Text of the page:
I’m still enjoying messages from friends who are cheering me on. One friend texts me a photo of a glass of Pimms that costs the same as my whole week’s budget: a helpful reminder of how much this challenge skews what is ‘normal’. Another friend writes: “I’m off to the USA for the weekend – will you sponsor me in my attempt to contribute more CO2 to the environment? Its a very worthy cause.” Got to love my friends.

final day lunchYummy lunch today: as it’s the final day I could eat a bit more than usual because I know what I have left. I am really struck by how hard this would be on an interminable basis. I even have some strawberries for pudding. Thank you for my freezer that makes it possible.

B says she’s going to make tea and asks if would I like to reuse her teabag. When I decline, it turns out that she didn’t even want tea herself but had been happy to make one just so I could have her leftovers. Here’s to those who don’t take everything for themselves but generously leave quality items for those who need to glean.

 

More daal for dinner.

I’m at an ethical fashion show and a glass of wine is included in the ticket price. Hadn’t realised that I went to quite so many events which involve wine: what does that say about me and the circles of affluence in which I move? I wonder if, given that it’s the last night, I can just have a sip? Amazing how a desire for food triggers a rationalision of letting the end justify the means. Nice to meet another person on the same budget who also has to refuse the crispy crème donuts.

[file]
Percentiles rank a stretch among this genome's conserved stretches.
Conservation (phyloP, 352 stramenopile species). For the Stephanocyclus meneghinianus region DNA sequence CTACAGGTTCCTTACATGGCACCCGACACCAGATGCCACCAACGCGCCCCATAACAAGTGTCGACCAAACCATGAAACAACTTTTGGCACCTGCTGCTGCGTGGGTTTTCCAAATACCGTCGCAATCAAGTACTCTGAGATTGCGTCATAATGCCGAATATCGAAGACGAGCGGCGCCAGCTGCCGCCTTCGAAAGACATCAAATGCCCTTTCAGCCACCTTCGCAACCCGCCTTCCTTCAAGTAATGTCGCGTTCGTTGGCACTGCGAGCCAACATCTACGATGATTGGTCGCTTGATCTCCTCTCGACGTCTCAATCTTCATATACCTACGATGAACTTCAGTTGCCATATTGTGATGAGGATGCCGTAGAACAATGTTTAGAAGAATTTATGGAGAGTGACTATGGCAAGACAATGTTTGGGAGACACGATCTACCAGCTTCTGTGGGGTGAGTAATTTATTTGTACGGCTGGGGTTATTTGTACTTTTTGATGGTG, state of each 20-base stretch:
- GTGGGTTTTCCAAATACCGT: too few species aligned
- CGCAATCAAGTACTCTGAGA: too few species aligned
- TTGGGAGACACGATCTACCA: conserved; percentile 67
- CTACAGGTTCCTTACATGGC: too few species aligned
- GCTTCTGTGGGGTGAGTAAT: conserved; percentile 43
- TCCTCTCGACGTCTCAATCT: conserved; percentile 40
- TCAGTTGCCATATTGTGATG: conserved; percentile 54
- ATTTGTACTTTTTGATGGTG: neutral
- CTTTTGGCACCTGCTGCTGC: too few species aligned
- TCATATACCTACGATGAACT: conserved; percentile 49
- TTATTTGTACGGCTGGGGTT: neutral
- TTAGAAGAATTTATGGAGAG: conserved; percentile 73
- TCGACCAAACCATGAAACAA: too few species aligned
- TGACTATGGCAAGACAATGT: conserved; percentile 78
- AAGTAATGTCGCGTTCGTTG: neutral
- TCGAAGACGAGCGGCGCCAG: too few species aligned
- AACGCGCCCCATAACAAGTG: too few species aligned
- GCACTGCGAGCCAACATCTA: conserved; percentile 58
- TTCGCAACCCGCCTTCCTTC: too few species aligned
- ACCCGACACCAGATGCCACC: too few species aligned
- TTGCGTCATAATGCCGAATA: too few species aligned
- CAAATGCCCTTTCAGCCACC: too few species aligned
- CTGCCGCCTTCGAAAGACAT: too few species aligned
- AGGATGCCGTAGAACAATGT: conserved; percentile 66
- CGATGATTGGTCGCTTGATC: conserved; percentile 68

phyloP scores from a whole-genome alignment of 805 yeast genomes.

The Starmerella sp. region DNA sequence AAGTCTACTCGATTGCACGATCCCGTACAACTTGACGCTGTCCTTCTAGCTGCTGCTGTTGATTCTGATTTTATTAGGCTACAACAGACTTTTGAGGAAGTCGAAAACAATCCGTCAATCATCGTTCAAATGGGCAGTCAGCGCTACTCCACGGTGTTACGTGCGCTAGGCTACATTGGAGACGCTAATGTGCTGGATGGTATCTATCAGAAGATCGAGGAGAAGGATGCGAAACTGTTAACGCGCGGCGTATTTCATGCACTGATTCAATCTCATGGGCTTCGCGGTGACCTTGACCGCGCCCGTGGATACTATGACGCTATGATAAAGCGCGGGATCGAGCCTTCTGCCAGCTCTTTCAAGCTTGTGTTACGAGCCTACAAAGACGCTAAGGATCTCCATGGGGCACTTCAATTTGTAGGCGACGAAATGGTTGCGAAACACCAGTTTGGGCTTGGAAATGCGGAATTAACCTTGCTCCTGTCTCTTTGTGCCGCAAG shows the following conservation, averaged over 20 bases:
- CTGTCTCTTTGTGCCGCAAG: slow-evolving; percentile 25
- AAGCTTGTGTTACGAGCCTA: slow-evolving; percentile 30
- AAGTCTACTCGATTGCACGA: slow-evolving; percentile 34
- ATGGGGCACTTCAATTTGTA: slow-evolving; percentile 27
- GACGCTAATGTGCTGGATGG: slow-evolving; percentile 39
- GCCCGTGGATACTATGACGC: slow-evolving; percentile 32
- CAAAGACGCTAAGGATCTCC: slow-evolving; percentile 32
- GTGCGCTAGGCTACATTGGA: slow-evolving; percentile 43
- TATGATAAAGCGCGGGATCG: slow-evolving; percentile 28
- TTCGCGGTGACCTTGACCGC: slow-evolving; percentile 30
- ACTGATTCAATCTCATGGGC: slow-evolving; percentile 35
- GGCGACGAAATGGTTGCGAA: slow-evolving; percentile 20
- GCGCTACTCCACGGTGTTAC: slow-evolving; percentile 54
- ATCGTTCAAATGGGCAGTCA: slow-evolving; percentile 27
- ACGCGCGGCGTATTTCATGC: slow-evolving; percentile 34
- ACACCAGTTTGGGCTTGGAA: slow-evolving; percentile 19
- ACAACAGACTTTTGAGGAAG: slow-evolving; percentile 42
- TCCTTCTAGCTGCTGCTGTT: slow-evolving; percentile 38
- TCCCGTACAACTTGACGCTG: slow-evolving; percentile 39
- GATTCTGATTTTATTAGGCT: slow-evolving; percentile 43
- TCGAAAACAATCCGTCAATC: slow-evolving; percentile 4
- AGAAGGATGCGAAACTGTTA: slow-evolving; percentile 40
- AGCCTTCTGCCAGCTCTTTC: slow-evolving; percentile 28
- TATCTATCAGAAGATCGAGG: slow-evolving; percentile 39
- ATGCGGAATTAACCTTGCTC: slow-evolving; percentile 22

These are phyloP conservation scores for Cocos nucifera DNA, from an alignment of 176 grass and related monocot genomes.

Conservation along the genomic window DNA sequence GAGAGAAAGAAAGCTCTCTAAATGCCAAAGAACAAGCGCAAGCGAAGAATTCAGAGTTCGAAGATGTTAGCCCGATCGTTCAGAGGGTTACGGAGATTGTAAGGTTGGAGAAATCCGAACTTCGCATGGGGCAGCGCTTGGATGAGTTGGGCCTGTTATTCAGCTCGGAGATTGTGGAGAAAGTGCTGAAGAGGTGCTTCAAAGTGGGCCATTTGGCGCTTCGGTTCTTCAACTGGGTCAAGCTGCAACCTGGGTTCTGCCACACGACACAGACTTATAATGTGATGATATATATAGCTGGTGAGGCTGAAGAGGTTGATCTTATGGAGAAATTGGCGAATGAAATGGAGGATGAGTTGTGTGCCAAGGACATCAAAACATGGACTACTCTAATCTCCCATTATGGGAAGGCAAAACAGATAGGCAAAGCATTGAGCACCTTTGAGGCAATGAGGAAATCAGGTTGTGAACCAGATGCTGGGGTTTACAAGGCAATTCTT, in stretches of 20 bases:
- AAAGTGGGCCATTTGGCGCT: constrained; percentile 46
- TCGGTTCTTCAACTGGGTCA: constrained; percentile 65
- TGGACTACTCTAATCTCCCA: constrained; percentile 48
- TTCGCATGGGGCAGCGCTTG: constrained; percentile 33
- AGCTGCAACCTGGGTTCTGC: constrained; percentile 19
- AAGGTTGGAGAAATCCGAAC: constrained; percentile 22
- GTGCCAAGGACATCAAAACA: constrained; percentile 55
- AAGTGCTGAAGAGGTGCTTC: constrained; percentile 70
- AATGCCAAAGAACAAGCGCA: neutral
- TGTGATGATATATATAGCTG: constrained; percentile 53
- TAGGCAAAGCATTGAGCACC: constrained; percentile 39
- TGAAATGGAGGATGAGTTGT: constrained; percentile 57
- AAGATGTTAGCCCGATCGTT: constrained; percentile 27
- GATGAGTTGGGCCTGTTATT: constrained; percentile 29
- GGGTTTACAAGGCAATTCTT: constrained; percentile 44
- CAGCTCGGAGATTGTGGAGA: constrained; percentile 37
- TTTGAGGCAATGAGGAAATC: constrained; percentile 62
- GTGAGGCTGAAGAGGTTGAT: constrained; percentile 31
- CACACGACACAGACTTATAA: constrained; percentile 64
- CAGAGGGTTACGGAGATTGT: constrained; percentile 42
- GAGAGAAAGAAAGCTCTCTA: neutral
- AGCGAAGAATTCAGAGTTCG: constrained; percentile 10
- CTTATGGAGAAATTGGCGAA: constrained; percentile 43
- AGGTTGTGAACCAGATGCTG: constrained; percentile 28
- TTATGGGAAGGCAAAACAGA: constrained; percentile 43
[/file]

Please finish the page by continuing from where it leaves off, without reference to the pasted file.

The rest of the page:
Friday: the end!pizza

The challenge has officially ended but I continue until the evening, with the exception of a coffee in the airport to celebrate the return of a friend from Iraq. It was her return that had led to me starting the challenge a day early and it was lovely breaking the fast in celebratory mode with her.

More daal for lunch and then out for the evening where I meet friends for drinks then go for the nicest pizza in the world ever. It’s not the first pizza I’ve eaten but I’m enjoying it immeasurably more than usual. I realise that in my constant state of plenty I am quick to lose the joy and appreciation of special food, and I get excited at the thought of reclaiming moments of luxury within regular patterns of more disciplined simplicity.

Ok, so it was just a week and in many ways I cringed at doing it; it felt a bit like one of those TV programmes when the ‘rich’ go to visit the ‘poor’ to see what it’s like. Nevertheless, it was a delight to raise £585 for Tearfund, I learnt a lot, and I’d encourage everyone to give it a go!

Click here to read my post ‘10 things I learnt from being poor’.

 

 

 

 

 

 

 

 

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4 thoughts on “Feed me for a fiver: the diary of a hungry person

  1. Pingback: Ten things I learnt from being poor | Breathe

  2. Reblogged this on matt's musings and commented:
    Brilliant writing, adventures and fundraising for Tearfund. Great stuff Emily. We did this challenge as a family last year for Tearfund and managed to raise £400 as well as learn a lot along the way

  3. Pingback: Ten things I learnt from being poor | emilyintheworld